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Vaccine Timeline Murky for Front-line Workers in Doctor’s, Dentist’s Offices

Dentist tools
With the COVID-19 Vaccine Rollout taking longer than expected, many health care workers in doctor's and dentist's offices find themselves waiting while continuing to serve in patient-facing roles. (Photo: Cedric Fauntleroy)

The first round of COVID-19 vaccines has been delivered to front-line healthcare personnel in hospitals and long-term care facilities in Virginia. But some smaller-scale providers are still trying to find their place in line.

Phase 1a of Virginia’s vaccine rollout plan includes health care workers and long-term care residents and staff. This includes patient-facing public health workers, primary care offices, dentists and pharmacies. 

The Virginia Department of Health has directed doctor’s offices and dentists to reach out to their local health districts to sign up for the vaccine.  But the application process varies from district to district, said Paul Logan, with the Virginia Dental Association. 

“There’s a lot of interest in the vaccine among dentists and hygienists and dental assistants, but for many of them, it’s going to just take a little more time,” he said. 

Logan said some members have reported difficulty getting through or getting a response when they reach out. He said at least one member in the Richmond area reported being told he wouldn’t get the vaccine until mid-January. 

Dr. Melissa Viray, Deputy Director of the Richmond and Henrico Health Districts clarified that individual health districts have broken down Virginia’s Phase 1a plan even further into smaller prioritization categories, which is why some providers may be experiencing lags. 

“I think I would ask providers to be patient. Because I think where some folks have been waiting, they’re waiting for that prioritization category to hit,” she said. “Perhaps in other districts, they may only have been doing folks in higher subcategories. So they may have been doing 1a (1) or 1a (2). And they may not be at 1a (4), which is where dentists are going to be.”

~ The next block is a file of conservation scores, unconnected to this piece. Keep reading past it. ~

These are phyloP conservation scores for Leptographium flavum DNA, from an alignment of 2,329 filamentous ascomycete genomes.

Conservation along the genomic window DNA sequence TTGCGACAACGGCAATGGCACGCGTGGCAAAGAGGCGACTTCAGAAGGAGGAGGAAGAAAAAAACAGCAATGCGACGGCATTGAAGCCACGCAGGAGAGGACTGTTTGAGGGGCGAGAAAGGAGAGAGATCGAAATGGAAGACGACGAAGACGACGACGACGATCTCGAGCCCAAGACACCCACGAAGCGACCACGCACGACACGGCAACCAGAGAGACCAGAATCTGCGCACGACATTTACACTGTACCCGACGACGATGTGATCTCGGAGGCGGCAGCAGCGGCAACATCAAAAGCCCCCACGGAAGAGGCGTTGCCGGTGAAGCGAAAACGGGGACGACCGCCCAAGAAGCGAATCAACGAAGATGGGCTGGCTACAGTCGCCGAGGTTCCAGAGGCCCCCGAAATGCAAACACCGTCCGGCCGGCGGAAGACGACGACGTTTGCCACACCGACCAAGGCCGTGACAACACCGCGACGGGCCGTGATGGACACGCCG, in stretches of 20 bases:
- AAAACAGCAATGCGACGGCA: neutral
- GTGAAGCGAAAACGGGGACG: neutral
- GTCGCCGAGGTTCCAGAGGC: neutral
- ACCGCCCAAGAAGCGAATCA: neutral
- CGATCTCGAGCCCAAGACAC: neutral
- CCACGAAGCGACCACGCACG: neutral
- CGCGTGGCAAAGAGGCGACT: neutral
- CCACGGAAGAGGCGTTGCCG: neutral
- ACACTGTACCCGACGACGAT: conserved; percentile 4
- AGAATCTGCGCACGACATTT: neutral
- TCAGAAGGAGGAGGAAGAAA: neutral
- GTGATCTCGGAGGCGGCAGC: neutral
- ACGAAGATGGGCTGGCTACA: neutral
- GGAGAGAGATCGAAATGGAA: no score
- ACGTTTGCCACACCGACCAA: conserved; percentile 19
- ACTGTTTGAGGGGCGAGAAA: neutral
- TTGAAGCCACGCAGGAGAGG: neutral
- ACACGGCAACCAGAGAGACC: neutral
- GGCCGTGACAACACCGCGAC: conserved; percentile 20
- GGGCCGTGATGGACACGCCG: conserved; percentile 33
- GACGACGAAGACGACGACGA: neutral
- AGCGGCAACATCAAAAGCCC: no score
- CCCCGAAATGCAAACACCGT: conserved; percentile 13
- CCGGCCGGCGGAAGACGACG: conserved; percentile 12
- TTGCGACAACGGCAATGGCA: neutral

Meanwhile, health officials report many oral surgeons and dentists who work in hospital settings have already received the vaccine.

The president of the American Dental Association issued a statement last month saying dental care should continue to be offered during the pandemic and can be done so safely. A study published in The Journal of the American Dental Association found less than 1% of dentists nationwide have tested positive for the virus. 

Bridget Blakemore is chief operating officer of Virginia Physicians for Women, one of the largest private practices in the Richmond area. The practice has about 30 doctors and 165 patient-facing employees at six locations in Richmond. 

She said doctors with admitting privileges at nearby hospitals have gotten the vaccine, but other staff will have to wait to be registered with the health department. Many health districts are providing a form for smaller practices to complete, which includes the number of employees requesting the vaccine.  

“I was hoping for quicker access for our patient-facing employees,” she said. “That’s taken a little bit longer than I would have liked.” 

Caitlin Hodge with the Chickahominy Health District, which includes New Kent, Charles City, Goochland, and Hanover counties, said their team is reaching out to all health care personnel in the district who are unaffiliated with the major health systems included in phase 1a. 

“We are starting to schedule vaccine clinics for phase 1a, but we do not yet have an exact timeline for when all vaccines for those who are part of this phase will be completed in our district,” Hodge said. 

Federal health officials projected the United States would vaccinate 20 million people by the end of December. But according to the Centers for Disease Control and Prevention, only about 2 million people have been vaccinated so far.

Whittney Evans is VPM News’ features editor.
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